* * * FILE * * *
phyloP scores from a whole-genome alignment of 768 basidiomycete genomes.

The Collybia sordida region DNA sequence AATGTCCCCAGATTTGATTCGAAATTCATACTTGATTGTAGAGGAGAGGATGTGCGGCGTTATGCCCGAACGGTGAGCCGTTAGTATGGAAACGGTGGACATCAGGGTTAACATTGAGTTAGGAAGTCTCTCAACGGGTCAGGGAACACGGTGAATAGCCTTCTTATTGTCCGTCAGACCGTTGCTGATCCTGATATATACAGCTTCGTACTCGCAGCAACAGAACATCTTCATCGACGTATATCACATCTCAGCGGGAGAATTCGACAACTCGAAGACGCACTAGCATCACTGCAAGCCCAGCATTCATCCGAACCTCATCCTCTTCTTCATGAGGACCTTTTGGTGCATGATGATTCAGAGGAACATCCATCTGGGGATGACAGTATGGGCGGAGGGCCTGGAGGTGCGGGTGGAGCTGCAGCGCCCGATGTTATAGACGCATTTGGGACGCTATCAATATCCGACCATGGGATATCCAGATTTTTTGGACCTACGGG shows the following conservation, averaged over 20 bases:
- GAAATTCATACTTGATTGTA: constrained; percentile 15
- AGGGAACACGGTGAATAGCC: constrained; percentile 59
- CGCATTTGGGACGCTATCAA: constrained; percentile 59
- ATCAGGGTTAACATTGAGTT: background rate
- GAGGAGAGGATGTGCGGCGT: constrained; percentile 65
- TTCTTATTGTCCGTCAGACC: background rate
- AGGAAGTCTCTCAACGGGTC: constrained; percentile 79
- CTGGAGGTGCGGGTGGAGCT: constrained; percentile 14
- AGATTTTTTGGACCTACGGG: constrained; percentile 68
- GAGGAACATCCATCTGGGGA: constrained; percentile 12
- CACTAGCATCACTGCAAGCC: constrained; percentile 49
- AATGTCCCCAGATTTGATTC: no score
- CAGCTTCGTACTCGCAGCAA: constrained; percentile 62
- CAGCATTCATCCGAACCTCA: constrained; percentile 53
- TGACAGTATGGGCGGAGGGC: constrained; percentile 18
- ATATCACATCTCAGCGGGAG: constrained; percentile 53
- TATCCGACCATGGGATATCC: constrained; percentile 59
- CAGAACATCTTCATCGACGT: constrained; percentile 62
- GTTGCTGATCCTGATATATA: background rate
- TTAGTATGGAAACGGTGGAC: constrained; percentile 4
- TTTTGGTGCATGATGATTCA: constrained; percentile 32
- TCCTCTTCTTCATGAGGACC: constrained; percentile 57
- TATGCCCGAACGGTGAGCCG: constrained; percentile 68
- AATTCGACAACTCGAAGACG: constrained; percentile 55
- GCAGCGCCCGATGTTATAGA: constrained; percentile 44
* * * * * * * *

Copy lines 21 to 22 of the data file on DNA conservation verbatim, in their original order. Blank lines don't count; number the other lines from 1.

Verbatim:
- GTTGCTGATCCTGATATATA: background rate
- TTAGTATGGAAACGGTGGAC: constrained; percentile 4